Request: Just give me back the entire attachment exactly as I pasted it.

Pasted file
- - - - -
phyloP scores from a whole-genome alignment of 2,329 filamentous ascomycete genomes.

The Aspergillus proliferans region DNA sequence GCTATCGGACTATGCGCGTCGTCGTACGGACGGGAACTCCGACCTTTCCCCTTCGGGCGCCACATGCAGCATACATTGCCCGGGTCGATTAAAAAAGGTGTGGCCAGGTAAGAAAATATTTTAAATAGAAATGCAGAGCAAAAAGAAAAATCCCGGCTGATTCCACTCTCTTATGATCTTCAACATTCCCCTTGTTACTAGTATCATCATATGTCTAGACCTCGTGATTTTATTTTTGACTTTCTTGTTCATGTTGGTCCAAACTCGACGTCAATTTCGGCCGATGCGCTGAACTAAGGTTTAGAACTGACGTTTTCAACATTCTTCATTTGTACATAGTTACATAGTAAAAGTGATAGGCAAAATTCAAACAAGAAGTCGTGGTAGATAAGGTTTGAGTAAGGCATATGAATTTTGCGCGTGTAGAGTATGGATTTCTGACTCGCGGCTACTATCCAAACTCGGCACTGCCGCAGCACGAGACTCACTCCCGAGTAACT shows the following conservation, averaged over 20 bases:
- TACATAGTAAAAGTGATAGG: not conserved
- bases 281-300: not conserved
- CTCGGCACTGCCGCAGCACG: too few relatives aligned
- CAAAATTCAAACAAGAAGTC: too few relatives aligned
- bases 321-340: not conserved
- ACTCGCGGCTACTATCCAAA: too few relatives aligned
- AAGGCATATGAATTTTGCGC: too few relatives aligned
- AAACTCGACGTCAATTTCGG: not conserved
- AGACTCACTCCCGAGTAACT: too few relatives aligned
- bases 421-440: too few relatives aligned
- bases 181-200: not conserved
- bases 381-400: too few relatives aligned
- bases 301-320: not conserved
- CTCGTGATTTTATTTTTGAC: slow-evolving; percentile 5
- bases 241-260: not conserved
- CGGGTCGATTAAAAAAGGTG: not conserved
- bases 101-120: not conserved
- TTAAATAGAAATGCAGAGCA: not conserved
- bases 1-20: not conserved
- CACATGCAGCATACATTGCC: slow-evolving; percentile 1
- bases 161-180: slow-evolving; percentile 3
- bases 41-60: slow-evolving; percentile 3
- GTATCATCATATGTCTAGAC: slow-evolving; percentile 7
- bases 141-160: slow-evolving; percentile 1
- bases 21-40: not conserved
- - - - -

phyloP scores from a whole-genome alignment of 2,329 filamentous ascomycete genomes.

The Aspergillus proliferans region DNA sequence GCTATCGGACTATGCGCGTCGTCGTACGGACGGGAACTCCGACCTTTCCCCTTCGGGCGCCACATGCAGCATACATTGCCCGGGTCGATTAAAAAAGGTGTGGCCAGGTAAGAAAATATTTTAAATAGAAATGCAGAGCAAAAAGAAAAATCCCGGCTGATTCCACTCTCTTATGATCTTCAACATTCCCCTTGTTACTAGTATCATCATATGTCTAGACCTCGTGATTTTATTTTTGACTTTCTTGTTCATGTTGGTCCAAACTCGACGTCAATTTCGGCCGATGCGCTGAACTAAGGTTTAGAACTGACGTTTTCAACATTCTTCATTTGTACATAGTTACATAGTAAAAGTGATAGGCAAAATTCAAACAAGAAGTCGTGGTAGATAAGGTTTGAGTAAGGCATATGAATTTTGCGCGTGTAGAGTATGGATTTCTGACTCGCGGCTACTATCCAAACTCGGCACTGCCGCAGCACGAGACTCACTCCCGAGTAACT shows the following conservation, averaged over 20 bases:
- TACATAGTAAAAGTGATAGG: not conserved
- bases 281-300: not conserved
- CTCGGCACTGCCGCAGCACG: too few relatives aligned
- CAAAATTCAAACAAGAAGTC: too few relatives aligned
- bases 321-340: not conserved
- ACTCGCGGCTACTATCCAAA: too few relatives aligned
- AAGGCATATGAATTTTGCGC: too few relatives aligned
- AAACTCGACGTCAATTTCGG: not conserved
- AGACTCACTCCCGAGTAACT: too few relatives aligned
- bases 421-440: too few relatives aligned
- bases 181-200: not conserved
- bases 381-400: too few relatives aligned
- bases 301-320: not conserved
- CTCGTGATTTTATTTTTGAC: slow-evolving; percentile 5
- bases 241-260: not conserved
- CGGGTCGATTAAAAAAGGTG: not conserved
- bases 101-120: not conserved
- TTAAATAGAAATGCAGAGCA: not conserved
- bases 1-20: not conserved
- CACATGCAGCATACATTGCC: slow-evolving; percentile 1
- bases 161-180: slow-evolving; percentile 3
- bases 41-60: slow-evolving; percentile 3
- GTATCATCATATGTCTAGAC: slow-evolving; percentile 7
- bases 141-160: slow-evolving; percentile 1
- bases 21-40: not conserved